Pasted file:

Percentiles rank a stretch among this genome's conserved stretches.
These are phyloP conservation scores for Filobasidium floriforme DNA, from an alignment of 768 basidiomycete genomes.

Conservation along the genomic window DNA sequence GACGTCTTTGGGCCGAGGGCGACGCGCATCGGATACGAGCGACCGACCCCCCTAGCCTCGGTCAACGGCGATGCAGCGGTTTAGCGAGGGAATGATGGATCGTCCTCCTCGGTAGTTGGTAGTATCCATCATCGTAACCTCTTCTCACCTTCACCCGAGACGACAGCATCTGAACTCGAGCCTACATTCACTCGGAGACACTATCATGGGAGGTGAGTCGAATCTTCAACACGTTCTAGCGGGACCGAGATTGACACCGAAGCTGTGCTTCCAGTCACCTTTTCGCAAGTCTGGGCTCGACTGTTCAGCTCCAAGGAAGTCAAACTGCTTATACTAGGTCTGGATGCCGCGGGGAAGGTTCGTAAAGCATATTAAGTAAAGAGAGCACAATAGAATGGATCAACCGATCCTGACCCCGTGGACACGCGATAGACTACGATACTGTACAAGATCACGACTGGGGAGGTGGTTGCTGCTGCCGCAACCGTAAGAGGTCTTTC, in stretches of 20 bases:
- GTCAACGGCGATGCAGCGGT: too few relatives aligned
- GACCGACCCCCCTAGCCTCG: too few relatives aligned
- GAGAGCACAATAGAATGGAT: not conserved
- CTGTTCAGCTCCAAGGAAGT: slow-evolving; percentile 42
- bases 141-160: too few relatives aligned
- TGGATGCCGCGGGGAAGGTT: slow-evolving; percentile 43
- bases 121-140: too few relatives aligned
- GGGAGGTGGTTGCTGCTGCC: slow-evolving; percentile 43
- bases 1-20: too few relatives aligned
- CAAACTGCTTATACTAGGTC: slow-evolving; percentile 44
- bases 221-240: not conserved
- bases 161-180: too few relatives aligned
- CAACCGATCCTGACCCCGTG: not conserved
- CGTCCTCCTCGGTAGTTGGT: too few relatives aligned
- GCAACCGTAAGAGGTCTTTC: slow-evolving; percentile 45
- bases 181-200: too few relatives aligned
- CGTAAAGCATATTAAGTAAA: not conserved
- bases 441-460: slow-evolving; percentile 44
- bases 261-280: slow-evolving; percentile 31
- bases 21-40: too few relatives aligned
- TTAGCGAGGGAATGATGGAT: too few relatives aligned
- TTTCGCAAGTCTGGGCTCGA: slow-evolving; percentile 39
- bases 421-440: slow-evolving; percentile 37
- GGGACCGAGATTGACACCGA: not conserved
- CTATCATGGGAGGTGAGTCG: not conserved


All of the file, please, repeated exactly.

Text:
Percentiles rank a stretch among this genome's conserved stretches.
These are phyloP conservation scores for Filobasidium floriforme DNA, from an alignment of 768 basidiomycete genomes.

Conservation along the genomic window DNA sequence GACGTCTTTGGGCCGAGGGCGACGCGCATCGGATACGAGCGACCGACCCCCCTAGCCTCGGTCAACGGCGATGCAGCGGTTTAGCGAGGGAATGATGGATCGTCCTCCTCGGTAGTTGGTAGTATCCATCATCGTAACCTCTTCTCACCTTCACCCGAGACGACAGCATCTGAACTCGAGCCTACATTCACTCGGAGACACTATCATGGGAGGTGAGTCGAATCTTCAACACGTTCTAGCGGGACCGAGATTGACACCGAAGCTGTGCTTCCAGTCACCTTTTCGCAAGTCTGGGCTCGACTGTTCAGCTCCAAGGAAGTCAAACTGCTTATACTAGGTCTGGATGCCGCGGGGAAGGTTCGTAAAGCATATTAAGTAAAGAGAGCACAATAGAATGGATCAACCGATCCTGACCCCGTGGACACGCGATAGACTACGATACTGTACAAGATCACGACTGGGGAGGTGGTTGCTGCTGCCGCAACCGTAAGAGGTCTTTC, in stretches of 20 bases:
- GTCAACGGCGATGCAGCGGT: too few relatives aligned
- GACCGACCCCCCTAGCCTCG: too few relatives aligned
- GAGAGCACAATAGAATGGAT: not conserved
- CTGTTCAGCTCCAAGGAAGT: slow-evolving; percentile 42
- bases 141-160: too few relatives aligned
- TGGATGCCGCGGGGAAGGTT: slow-evolving; percentile 43
- bases 121-140: too few relatives aligned
- GGGAGGTGGTTGCTGCTGCC: slow-evolving; percentile 43
- bases 1-20: too few relatives aligned
- CAAACTGCTTATACTAGGTC: slow-evolving; percentile 44
- bases 221-240: not conserved
- bases 161-180: too few relatives aligned
- CAACCGATCCTGACCCCGTG: not conserved
- CGTCCTCCTCGGTAGTTGGT: too few relatives aligned
- GCAACCGTAAGAGGTCTTTC: slow-evolving; percentile 45
- bases 181-200: too few relatives aligned
- CGTAAAGCATATTAAGTAAA: not conserved
- bases 441-460: slow-evolving; percentile 44
- bases 261-280: slow-evolving; percentile 31
- bases 21-40: too few relatives aligned
- TTAGCGAGGGAATGATGGAT: too few relatives aligned
- TTTCGCAAGTCTGGGCTCGA: slow-evolving; percentile 39
- bases 421-440: slow-evolving; percentile 37
- GGGACCGAGATTGACACCGA: not conserved
- CTATCATGGGAGGTGAGTCG: not conserved